3D Printed Right Ventricular Hypertrophy
February is
February is American Heart Month

3D Printed Right Ventricular Hypertrophy

Item # MP2031
$1,213.00 $1,349.00
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Features & Specifications
  • Trusted Vendorby Erler Zimmer Monash University
    A trusted GT partner
  • FREE Shipping
    U.S. Contiguous States Only
  • 3D Printed Badge3D Printed Model
    from a real specimen
  • GSA PricingGov't pricing
    Available upon request
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3D Printed Right Ventricular Hypertrophy

Clinical History
This 56-year old female suffered from emphysema and gave a 2-year history of increasing shortness of breath on exertion associated with recurrent attacks of bronchitis. On examination, she had a BP 160/90 mm Hg, pulse rate of 96 beats/min, and 6 cm of jugular venous congestion. The apex beat was impalpable, bilateral crepitations were heard and pitting oedema was present peripherally. Special investigations: ECG showed right heart strain pattern. Arterial blood examination showed respiratory acidosis. Despite treatment there was steady deterioration and death.

Pathology
The specimen is of the external surface of the heart viewed from the anterior aspect. The right ventricle is greatly enlarged and hypertrophied. All appears to be normal otherwise. This is an example of right ventricular hypertrophy (RVH) in a patient with emphysema.

Further information
RVH usually occurs due to chronic lung disease or structural defects in the heart. One of the most common causes of RVH is pulmonary hypertension (PH), which leads to increased pulmonary artery pressure. As the right ventricle tries to compensate for this increased pressure it changes its shape and size causing hypertrophy and right ventricular wall thickness. The global incidence of PH is 4 per 1M people: RVH occurs in approximately 30% of these cases. Common causes of PH include chronic obstructive pulmonary disease (COPD), pulmonary embolism, and other restrictive lung diseases. RVH also occurs in response to structural defects in the heart, such as tricuspid insufficiency, which allows the backward flow of blood into the ventricle. Other structural defects that lead to RVH include tetralogy of Fallot, ventricular septal defects, pulmonary valve stenosis, and atrial septal defects. RVH is also associated with abdominal obesity and high systolic blood pressure.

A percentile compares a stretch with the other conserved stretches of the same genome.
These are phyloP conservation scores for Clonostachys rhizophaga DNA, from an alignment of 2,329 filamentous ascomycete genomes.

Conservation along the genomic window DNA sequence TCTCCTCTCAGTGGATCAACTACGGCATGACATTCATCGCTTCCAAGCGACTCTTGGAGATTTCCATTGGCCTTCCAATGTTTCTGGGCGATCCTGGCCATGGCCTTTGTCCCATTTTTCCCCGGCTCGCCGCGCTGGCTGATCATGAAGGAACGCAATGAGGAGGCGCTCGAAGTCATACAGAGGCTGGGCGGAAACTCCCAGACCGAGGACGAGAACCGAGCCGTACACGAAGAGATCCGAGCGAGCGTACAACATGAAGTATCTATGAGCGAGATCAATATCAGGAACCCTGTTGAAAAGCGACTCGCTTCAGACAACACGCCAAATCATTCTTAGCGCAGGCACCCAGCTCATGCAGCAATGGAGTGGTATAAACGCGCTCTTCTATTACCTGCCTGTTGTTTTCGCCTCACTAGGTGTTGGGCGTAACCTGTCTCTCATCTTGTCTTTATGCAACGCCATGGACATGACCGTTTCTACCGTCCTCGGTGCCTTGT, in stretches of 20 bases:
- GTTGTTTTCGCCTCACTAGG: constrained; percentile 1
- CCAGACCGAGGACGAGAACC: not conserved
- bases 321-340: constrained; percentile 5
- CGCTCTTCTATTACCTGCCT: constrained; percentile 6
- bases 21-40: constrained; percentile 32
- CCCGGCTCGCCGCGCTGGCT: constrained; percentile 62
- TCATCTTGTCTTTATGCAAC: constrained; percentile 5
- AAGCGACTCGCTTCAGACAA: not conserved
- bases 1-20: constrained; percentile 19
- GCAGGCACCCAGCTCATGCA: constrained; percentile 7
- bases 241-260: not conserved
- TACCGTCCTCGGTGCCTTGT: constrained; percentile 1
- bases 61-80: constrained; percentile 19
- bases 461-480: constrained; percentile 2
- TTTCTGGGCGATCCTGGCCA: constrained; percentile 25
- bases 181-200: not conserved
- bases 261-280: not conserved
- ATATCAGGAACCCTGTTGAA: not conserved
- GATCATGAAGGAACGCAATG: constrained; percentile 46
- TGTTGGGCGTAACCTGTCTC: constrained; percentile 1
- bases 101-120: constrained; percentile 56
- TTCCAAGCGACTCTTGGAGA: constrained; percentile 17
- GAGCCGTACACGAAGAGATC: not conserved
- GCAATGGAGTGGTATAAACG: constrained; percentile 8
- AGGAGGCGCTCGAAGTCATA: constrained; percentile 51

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Handling Guidelines for 3D Printed Models

GTSimulators by Global Technologies
Erler Zimmer Authorized Dealer
These items normal warranty are two years, however the warranty doesn’t cover “wear and tear”. The manufacturer does have 100% quality control on these models.

The models are very detailed and delicate. With normal production machines you cannot realize such details like shown in these models.
The printer used is a color-plastic printer. This is the most suitable printer for these models.
The plastic material is already the best and most suitable material for these prints. (The other option would be a kind of gypsum, but this is way more fragile. You even cannot get them out of the printer without breaking them).The huge advantage of the prints is that they are very realistic as the data is coming from real human specimen. Nothing is shaped or stylized.

The users have to handle these prints with utmost care. They are not made for touching or bending any thin nerves, arteries, vessels etc. The 3D printed models should sit on a table and just rotated at the table.

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by Erler Zimmer Monash University   —   Item # MP2031
3D Printed Right Ventricular Hypertrophy
$1,213.00 $1,349.00
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